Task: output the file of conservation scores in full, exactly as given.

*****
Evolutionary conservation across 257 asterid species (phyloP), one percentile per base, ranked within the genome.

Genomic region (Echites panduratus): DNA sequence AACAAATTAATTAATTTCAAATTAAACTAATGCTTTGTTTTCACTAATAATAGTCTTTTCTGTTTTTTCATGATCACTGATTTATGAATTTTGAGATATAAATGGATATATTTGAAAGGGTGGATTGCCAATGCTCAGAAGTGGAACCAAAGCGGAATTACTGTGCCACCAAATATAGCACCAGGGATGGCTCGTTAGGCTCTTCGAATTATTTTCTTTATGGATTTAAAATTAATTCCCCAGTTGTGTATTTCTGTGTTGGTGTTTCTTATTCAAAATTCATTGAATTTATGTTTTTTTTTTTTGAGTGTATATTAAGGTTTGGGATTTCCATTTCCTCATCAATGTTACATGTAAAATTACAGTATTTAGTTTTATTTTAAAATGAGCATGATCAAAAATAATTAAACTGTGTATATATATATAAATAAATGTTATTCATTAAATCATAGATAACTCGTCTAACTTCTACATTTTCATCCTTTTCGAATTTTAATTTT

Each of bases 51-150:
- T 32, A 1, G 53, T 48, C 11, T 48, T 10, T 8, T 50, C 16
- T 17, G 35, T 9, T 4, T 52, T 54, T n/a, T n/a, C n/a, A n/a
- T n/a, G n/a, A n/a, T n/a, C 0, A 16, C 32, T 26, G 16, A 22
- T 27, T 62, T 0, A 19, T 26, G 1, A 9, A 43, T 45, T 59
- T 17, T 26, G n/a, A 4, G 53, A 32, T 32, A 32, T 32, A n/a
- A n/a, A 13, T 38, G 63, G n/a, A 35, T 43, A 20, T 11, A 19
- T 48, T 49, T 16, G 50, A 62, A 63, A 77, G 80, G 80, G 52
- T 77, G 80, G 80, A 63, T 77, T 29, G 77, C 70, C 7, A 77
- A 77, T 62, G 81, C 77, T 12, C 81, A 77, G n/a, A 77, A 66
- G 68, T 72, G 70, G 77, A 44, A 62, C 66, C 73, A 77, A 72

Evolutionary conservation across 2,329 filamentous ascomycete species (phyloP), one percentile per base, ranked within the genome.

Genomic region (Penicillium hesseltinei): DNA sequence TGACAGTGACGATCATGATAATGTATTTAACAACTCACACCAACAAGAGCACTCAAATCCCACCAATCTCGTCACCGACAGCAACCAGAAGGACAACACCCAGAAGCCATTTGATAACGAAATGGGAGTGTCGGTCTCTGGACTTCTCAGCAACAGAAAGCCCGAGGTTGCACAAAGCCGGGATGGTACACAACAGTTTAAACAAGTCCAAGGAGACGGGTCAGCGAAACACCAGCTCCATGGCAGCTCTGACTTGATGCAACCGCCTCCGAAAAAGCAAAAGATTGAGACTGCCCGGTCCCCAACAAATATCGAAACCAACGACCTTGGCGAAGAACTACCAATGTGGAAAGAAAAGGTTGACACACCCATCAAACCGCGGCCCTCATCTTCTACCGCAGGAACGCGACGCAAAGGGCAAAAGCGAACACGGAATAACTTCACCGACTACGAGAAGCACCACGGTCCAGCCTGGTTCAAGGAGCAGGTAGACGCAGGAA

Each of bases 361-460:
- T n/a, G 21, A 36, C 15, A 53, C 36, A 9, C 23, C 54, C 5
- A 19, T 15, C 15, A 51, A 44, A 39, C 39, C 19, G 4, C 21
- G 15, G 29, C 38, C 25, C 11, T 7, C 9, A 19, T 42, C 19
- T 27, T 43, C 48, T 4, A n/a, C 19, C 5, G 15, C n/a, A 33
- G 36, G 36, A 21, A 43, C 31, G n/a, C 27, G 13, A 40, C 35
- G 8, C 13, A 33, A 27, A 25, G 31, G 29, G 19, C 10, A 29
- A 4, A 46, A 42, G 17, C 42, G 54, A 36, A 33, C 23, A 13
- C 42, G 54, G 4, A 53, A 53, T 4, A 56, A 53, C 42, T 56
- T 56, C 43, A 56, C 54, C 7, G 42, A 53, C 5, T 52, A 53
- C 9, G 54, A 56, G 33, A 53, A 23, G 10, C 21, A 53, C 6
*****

Evolutionary conservation across 257 asterid species (phyloP), one percentile per base, ranked within the genome.

Genomic region (Echites panduratus): DNA sequence AACAAATTAATTAATTTCAAATTAAACTAATGCTTTGTTTTCACTAATAATAGTCTTTTCTGTTTTTTCATGATCACTGATTTATGAATTTTGAGATATAAATGGATATATTTGAAAGGGTGGATTGCCAATGCTCAGAAGTGGAACCAAAGCGGAATTACTGTGCCACCAAATATAGCACCAGGGATGGCTCGTTAGGCTCTTCGAATTATTTTCTTTATGGATTTAAAATTAATTCCCCAGTTGTGTATTTCTGTGTTGGTGTTTCTTATTCAAAATTCATTGAATTTATGTTTTTTTTTTTTGAGTGTATATTAAGGTTTGGGATTTCCATTTCCTCATCAATGTTACATGTAAAATTACAGTATTTAGTTTTATTTTAAAATGAGCATGATCAAAAATAATTAAACTGTGTATATATATATAAATAAATGTTATTCATTAAATCATAGATAACTCGTCTAACTTCTACATTTTCATCCTTTTCGAATTTTAATTTT

Each of bases 51-150:
- T 32, A 1, G 53, T 48, C 11, T 48, T 10, T 8, T 50, C 16
- T 17, G 35, T 9, T 4, T 52, T 54, T n/a, T n/a, C n/a, A n/a
- T n/a, G n/a, A n/a, T n/a, C 0, A 16, C 32, T 26, G 16, A 22
- T 27, T 62, T 0, A 19, T 26, G 1, A 9, A 43, T 45, T 59
- T 17, T 26, G n/a, A 4, G 53, A 32, T 32, A 32, T 32, A n/a
- A n/a, A 13, T 38, G 63, G n/a, A 35, T 43, A 20, T 11, A 19
- T 48, T 49, T 16, G 50, A 62, A 63, A 77, G 80, G 80, G 52
- T 77, G 80, G 80, A 63, T 77, T 29, G 77, C 70, C 7, A 77
- A 77, T 62, G 81, C 77, T 12, C 81, A 77, G n/a, A 77, A 66
- G 68, T 72, G 70, G 77, A 44, A 62, C 66, C 73, A 77, A 72

Evolutionary conservation across 2,329 filamentous ascomycete species (phyloP), one percentile per base, ranked within the genome.

Genomic region (Penicillium hesseltinei): DNA sequence TGACAGTGACGATCATGATAATGTATTTAACAACTCACACCAACAAGAGCACTCAAATCCCACCAATCTCGTCACCGACAGCAACCAGAAGGACAACACCCAGAAGCCATTTGATAACGAAATGGGAGTGTCGGTCTCTGGACTTCTCAGCAACAGAAAGCCCGAGGTTGCACAAAGCCGGGATGGTACACAACAGTTTAAACAAGTCCAAGGAGACGGGTCAGCGAAACACCAGCTCCATGGCAGCTCTGACTTGATGCAACCGCCTCCGAAAAAGCAAAAGATTGAGACTGCCCGGTCCCCAACAAATATCGAAACCAACGACCTTGGCGAAGAACTACCAATGTGGAAAGAAAAGGTTGACACACCCATCAAACCGCGGCCCTCATCTTCTACCGCAGGAACGCGACGCAAAGGGCAAAAGCGAACACGGAATAACTTCACCGACTACGAGAAGCACCACGGTCCAGCCTGGTTCAAGGAGCAGGTAGACGCAGGAA

Each of bases 361-460:
- T n/a, G 21, A 36, C 15, A 53, C 36, A 9, C 23, C 54, C 5
- A 19, T 15, C 15, A 51, A 44, A 39, C 39, C 19, G 4, C 21
- G 15, G 29, C 38, C 25, C 11, T 7, C 9, A 19, T 42, C 19
- T 27, T 43, C 48, T 4, A n/a, C 19, C 5, G 15, C n/a, A 33
- G 36, G 36, A 21, A 43, C 31, G n/a, C 27, G 13, A 40, C 35
- G 8, C 13, A 33, A 27, A 25, G 31, G 29, G 19, C 10, A 29
- A 4, A 46, A 42, G 17, C 42, G 54, A 36, A 33, C 23, A 13
- C 42, G 54, G 4, A 53, A 53, T 4, A 56, A 53, C 42, T 56
- T 56, C 43, A 56, C 54, C 7, G 42, A 53, C 5, T 52, A 53
- C 9, G 54, A 56, G 33, A 53, A 23, G 10, C 21, A 53, C 6